The mind boggles
How is brute forcing Office 365 passwords even possible, doesn't Microsoft use any mitigation system against it?
King's College London has suffered an IT worry but this time not of its own making – yesterday it warned staff and students that some accounts have been "compromised" due to an apparent brute-force attack on password systems. The Register has been informed that the raid, which has been ongoing for several days, originates in …
Of course there are mitigations against it. However Office365 supports a variety of older protocols as well as their own proprietary ones. As these get turned off on an account by account basis, it will cause small groups of users to suffer connection problems IF they happen to have set things up using the old way.
It's part of the everyday life of an IT admin now that your systems are going to be under attack from somewhere.
I dare say they do, but those brute forcing accounts don't hammer the same account from the same source address endlessly; the attacks are distributed across multiple source addresses and target multiple accounts.
If you have say 30,000 accounts to protect you will have predictable usernames, and at least 5% will pick really dumb passwords (easily guessable).
Far, far back in the mists of time, Aberystwyth university had a fairly simple technique for ensuring passwords were up to par. All they did was run Satan against the departmental password file (I did say this was a long time ago!) and any account thus compromised was immediately locked without warning.
Users affected by this would then have to do the shuffle of shame over to the helpdesk to reset their passwords, and be patronised by whichever foolhardy twerp pulled the short straw of telling the head of department of wherever that he'd just have to think of a longer name for his cat.
This all worked remarkably well.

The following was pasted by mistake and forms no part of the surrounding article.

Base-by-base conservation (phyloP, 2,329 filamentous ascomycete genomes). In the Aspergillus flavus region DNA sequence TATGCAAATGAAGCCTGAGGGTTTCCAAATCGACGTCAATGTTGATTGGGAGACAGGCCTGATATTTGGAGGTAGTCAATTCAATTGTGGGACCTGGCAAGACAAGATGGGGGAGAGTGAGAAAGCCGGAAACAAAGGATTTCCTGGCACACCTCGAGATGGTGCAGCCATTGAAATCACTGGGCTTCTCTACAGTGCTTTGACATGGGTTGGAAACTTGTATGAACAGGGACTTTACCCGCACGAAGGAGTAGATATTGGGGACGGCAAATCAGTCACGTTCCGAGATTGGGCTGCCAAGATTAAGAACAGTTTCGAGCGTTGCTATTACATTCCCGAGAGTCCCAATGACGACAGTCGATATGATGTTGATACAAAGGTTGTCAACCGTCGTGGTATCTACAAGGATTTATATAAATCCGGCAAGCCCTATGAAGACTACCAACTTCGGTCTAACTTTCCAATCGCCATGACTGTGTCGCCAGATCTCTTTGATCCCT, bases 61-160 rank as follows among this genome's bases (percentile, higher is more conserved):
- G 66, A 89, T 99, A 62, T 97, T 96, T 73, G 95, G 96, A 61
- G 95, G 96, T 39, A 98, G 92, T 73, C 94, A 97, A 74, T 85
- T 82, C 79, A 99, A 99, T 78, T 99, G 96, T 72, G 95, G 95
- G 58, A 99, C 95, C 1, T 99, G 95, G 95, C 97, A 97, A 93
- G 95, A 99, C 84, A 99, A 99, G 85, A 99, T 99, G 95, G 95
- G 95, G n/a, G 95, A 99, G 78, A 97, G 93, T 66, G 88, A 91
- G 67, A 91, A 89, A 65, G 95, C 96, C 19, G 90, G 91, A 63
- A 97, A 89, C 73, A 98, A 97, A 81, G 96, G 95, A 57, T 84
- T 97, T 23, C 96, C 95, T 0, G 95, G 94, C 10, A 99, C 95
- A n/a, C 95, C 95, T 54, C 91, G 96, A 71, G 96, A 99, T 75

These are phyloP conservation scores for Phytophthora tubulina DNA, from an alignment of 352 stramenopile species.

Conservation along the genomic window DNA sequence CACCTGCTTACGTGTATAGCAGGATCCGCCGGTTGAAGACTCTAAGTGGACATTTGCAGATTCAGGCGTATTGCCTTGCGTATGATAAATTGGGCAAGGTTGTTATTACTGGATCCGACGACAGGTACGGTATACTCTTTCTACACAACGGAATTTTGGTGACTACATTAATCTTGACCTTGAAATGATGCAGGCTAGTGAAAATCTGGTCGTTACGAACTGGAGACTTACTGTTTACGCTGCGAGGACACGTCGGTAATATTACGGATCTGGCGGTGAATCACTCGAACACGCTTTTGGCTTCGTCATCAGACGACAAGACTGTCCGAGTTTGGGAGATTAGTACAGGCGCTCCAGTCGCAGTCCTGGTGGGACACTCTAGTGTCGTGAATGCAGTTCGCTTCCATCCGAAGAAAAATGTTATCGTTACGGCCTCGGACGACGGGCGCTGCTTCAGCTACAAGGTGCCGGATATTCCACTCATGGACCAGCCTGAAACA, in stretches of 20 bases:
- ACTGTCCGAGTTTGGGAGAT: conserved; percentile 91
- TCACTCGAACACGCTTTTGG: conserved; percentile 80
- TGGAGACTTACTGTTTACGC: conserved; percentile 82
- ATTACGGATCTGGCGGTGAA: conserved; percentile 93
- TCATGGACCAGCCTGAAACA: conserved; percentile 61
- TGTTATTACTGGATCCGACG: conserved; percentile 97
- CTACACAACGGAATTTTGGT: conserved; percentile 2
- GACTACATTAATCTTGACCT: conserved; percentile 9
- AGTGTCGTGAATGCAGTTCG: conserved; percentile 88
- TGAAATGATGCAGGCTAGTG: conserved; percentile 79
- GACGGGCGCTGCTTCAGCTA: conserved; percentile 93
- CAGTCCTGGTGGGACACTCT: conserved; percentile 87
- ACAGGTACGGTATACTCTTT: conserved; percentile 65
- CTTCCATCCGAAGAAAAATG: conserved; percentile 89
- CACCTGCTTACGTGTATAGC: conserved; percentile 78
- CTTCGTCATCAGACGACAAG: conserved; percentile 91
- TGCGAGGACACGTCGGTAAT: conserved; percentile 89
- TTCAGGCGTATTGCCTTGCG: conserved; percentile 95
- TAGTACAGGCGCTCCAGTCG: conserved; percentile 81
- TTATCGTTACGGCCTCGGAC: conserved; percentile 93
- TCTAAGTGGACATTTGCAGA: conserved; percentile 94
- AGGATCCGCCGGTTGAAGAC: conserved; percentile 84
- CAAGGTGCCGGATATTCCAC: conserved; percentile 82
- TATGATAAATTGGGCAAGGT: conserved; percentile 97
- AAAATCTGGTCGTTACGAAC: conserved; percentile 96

But it hates spaces being at the beginning of a password. AD likes it, syncs that to azure ad which then breaks the users office 365 login as fucking office 365 doesn't like the leading space.
Fing annoying trying to work that one out, although didn't take long but, against best practice, I had to ask the user their password to find out that was the issue.
> Complexity requirements aren't infallible - the classic (outdated) example is "Password1" which
> meets the default complexity requirements of AD quite a while ago, but is definitely a weak
Not at all surprising. A bit more than thirty years ago I looked at security on a departmental server, using a well-known poular password brute force cracker algorithm, and found that most passwords were hopelessly insecure: there was a good batch of 4 or 5 character passwords using only alphabetic and numeric characters which were or course trivially breakable even then, and at the other extreme there were two occurrences of "qbttxpse2" which were the securest passwords (apart from mine) on the system.
Currently I use mostly 32 character passwords with alphabetic (including characters with marks like àèìòùáéíóúý«âêîôûçïñ» and the rest of the usual West European marked characters, and their capitalised versions, not just lower case) and numerics and some special symbols such as !"£$%^&*',./..,|\ except where the thing I'm connecting to won't allow some of those or won't allow cpasswords that long - but since I'm lazy, for some sites which now allow 24 characcters I'm still only using 16 because i can't be bothered to change them. Of course I don't remember all these, I have a password safe (with an access key of about 200 characters that I can remember) which is easier that remembering 50 of so of the individual passwords. Or course none of this is adequately secure, so for many connections I'm using two factor authentication as well.